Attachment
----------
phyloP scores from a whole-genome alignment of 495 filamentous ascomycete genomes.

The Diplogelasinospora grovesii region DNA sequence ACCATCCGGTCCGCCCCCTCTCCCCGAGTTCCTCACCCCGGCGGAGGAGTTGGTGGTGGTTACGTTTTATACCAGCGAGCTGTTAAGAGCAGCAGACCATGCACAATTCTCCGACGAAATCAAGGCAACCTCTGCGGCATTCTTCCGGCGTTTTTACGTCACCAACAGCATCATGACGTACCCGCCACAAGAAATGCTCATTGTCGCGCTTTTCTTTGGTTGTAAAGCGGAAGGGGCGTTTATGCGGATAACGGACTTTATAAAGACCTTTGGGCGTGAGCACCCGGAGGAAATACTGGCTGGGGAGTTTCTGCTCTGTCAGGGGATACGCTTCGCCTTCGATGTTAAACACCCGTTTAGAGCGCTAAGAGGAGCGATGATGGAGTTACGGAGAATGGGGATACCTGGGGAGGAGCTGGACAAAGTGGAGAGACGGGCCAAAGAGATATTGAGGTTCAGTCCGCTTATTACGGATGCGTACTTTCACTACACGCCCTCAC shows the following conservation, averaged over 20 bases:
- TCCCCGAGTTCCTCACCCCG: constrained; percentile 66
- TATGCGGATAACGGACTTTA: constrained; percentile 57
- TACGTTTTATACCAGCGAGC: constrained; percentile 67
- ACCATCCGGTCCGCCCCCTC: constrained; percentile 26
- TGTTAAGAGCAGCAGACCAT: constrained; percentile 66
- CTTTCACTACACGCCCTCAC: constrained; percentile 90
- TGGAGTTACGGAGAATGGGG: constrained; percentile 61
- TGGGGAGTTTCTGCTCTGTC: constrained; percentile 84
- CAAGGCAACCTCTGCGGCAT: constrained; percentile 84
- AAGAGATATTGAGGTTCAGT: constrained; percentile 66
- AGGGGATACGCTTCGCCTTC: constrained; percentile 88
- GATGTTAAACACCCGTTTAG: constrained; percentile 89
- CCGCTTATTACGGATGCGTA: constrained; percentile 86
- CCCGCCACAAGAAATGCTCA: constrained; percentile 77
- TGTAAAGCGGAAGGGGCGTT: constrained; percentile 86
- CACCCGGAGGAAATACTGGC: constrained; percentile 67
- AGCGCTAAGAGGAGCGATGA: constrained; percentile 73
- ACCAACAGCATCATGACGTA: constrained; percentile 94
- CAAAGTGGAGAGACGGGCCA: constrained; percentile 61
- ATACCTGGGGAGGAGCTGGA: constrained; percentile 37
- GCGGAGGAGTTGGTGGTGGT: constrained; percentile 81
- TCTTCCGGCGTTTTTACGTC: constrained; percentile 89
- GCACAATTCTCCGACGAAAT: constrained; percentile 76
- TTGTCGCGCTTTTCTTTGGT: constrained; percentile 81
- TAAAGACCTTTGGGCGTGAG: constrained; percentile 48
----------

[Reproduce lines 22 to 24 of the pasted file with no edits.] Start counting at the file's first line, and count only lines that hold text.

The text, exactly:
- ATACCTGGGGAGGAGCTGGA: constrained; percentile 37
- GCGGAGGAGTTGGTGGTGGT: constrained; percentile 81
- TCTTCCGGCGTTTTTACGTC: constrained; percentile 89